EMBLEMS OF ECCLESIASTICAL RANK
A variety of conventional heraldic idioms has been employed to distinguish the person and rank of their bearer.
The Tiara. The most exalted symbols were naturally reserved for the pope. Of these, the tiara has become the emblem of the papacy. The first circlet surrounding the lower band of this headdress did not appear, it would seem, until sometime between the 9th and the 11th century. The second crown was added by boniface viii (1294–1303), and the third by benedict xi (1303–04) or clement v (1305–14). Together they make up the triregnum.
The Keys. Between the tiara and the shield, the pope's arms bear two keys, one of gold in bend dexter across a silver key in sinister. The keys at first surmounted the shield, but are now placed behind the pope's blazon. They designate the supernatural power of binding and loosing bestowed by Christ on St. Peter and his successors. Moreover, the golden key indicates the power that extends to heaven, the silver key, the power over all the faithful on earth.
The Banner. The banner also is a pontifical emblem. It is the symbol of the Roman Church and its temporal power.
The Miter. The miter is the mark of episcopal dignity and represents a sacred rank. Certain abbots at times acquired the right to the miter in their heraldic bearings.
The Hat. The most frequently used ecclesiastical crest is the hat. It is a pilgrim's hat, flat and widebrimmed. The number of tassels (houppes ) has varied through the years. The use of the hat goes back to the 13th century when innocent iv (1243–54) conferred the red hat on the cardinals to distinguish them from other prelates. The hat is presented to the cardinal in a solemn ceremony, at times given to the new dignitary by the chief of state, when, e.g., an apostolic nuncio is promoted to the rank of cardinal.
Following the cardinals, patriarchs, primates, archbishops, and bishops also adopted the hat, but one of different color as shall be seen below.
The Crosier and Miter. The crosier is the most widely used symbol in ecclesiastical heraldry, employed by bishops, abbots, abbesses, and by religious communities. Like the scepter, the crosier is a sign of higher power, the symbol of the Good Shepherd, indicating both temporal power and episcopal jurisdiction. The miter is placed on the shield at the highest line of the chief, as is also done with the upper part of the crosier.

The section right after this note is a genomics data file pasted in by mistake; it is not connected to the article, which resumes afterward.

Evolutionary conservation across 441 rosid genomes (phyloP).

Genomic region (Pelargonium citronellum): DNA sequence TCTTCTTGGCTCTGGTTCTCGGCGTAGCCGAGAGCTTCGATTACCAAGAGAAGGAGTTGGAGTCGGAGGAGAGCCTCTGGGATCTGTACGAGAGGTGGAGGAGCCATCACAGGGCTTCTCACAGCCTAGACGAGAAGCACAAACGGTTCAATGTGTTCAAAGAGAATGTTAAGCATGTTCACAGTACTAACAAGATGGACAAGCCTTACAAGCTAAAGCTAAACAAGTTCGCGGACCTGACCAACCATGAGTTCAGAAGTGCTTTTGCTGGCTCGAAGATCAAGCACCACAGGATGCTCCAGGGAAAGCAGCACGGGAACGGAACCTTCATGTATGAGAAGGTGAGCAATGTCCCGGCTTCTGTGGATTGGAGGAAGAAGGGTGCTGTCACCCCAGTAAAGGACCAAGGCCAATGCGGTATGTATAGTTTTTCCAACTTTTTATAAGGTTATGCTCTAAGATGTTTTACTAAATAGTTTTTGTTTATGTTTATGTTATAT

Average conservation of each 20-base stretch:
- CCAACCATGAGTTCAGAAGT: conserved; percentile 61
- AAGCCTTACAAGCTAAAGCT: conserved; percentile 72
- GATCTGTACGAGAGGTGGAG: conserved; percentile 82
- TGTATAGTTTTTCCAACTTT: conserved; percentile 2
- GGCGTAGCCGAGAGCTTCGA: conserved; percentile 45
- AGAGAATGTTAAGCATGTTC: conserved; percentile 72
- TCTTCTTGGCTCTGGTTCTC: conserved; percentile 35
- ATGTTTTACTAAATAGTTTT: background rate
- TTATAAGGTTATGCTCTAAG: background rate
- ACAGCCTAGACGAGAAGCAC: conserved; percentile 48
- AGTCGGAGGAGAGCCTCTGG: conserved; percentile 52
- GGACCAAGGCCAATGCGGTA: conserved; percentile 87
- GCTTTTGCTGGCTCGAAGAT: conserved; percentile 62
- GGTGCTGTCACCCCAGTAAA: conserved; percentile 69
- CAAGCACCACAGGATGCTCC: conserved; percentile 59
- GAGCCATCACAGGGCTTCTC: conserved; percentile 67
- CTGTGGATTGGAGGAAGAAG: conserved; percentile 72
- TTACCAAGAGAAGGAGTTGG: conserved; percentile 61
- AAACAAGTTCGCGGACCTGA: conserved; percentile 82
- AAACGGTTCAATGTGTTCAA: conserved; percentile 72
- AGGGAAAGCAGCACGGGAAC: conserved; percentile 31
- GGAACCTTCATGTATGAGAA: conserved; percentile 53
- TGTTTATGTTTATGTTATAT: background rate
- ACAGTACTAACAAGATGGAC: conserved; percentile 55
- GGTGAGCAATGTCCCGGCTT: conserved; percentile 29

Coronets. The coronet or crown was sometimes placed between the shield and the hat. In France there were six ecclesiastical peerages, three of which had the rank of duchy (the archdiocese of Reims and the Dioceses of Laon and Langres) and three the rank of county (Beauvais, Châlons, and Noyon, all bishoprics). The titulars of these sees wore the respective coronets of the county or duchy. The wearing of such coronets is today forbidden by the Holy See.
Decorations. From his shield the prelate may suspend the knightly orders conferred by the pope, such as the Order of the Holy Sepulcher of Jerusalem with its cross potent gules (red), cantoned by four small crosses of the same, or those conferred by the grand masters of independent orders, such as the Order of St. John of Jerusalem, known as the knights of malta or Rhodes, with its eight-pointed white cross (in honor of the beatitudes). Formerly, the king of France conferred the orders of St. Michael and of the Holy Spirit, called the orders of the king, and many prelates were arrayed with their emblems.
The Pallium. The archiepiscopal pallium is placed either above or below the shield. The pallium is of great importance since its appearance distinguishes a residential from a titular archbishop.
The Cross. Patriarchs, archbishops, and bishops are entitled to use the cross, which is placed in pale behind the shield. For patriarchs and archbishops, the cross has a double traverse; for bishops a single.
The Baton or Staff. The staff is the emblem of priors and precentors. Like the crosier, it is derived from the pilgrim's staff.
Cardinals customarily crest their arms with a red hat from which hang two red cords, each with 15 tassels. Patriarchs and primates crest their arms with a green hat, the color of chastity and of doctrine, from which hang cords of the same color, again with 15 tassels on either side. For an archbishop, the regulations are the same, except that the number of tassels is 10 on each side. Bishops, abbots, and other prelates nullius also are entitled to use the green hat, but with six tassels. For mitered and crosiered abbots and provosts the hat is black with six tassels. Both mitered and nonmitered abbots, however, may top their arms with a black hat having three tassels. The hat of the canon, the vicar, and simple priest also is black, but with a single tassel. The four prelates di fiocchetto are entitled to the black hat with six tassels as a part of their armorial bearings. Prothonotaries apostolic may crest their escutcheon with a violet hat from which hang red cords with six red tassels on either side. The arms of domestic prelates include a violet hat with six violet tassels. In short, prelates may bear four rows of red tassels if they are in the service of the papal chamber, and three rows of violet tassels if they are prothonotaries apostolic or domestic prelates of His Holiness. Other ecclesiastics, chamberlains, chaplains, canons, rural deans, minor superiors, and priests, are all entitled to heraldry. The arms of an abbess follow the same rules, although abbesses are without jurisdiction. However, they exercise authority that entitles them to a seal and consequently to armorial bearings. Their arms bear the crosier and the rosary.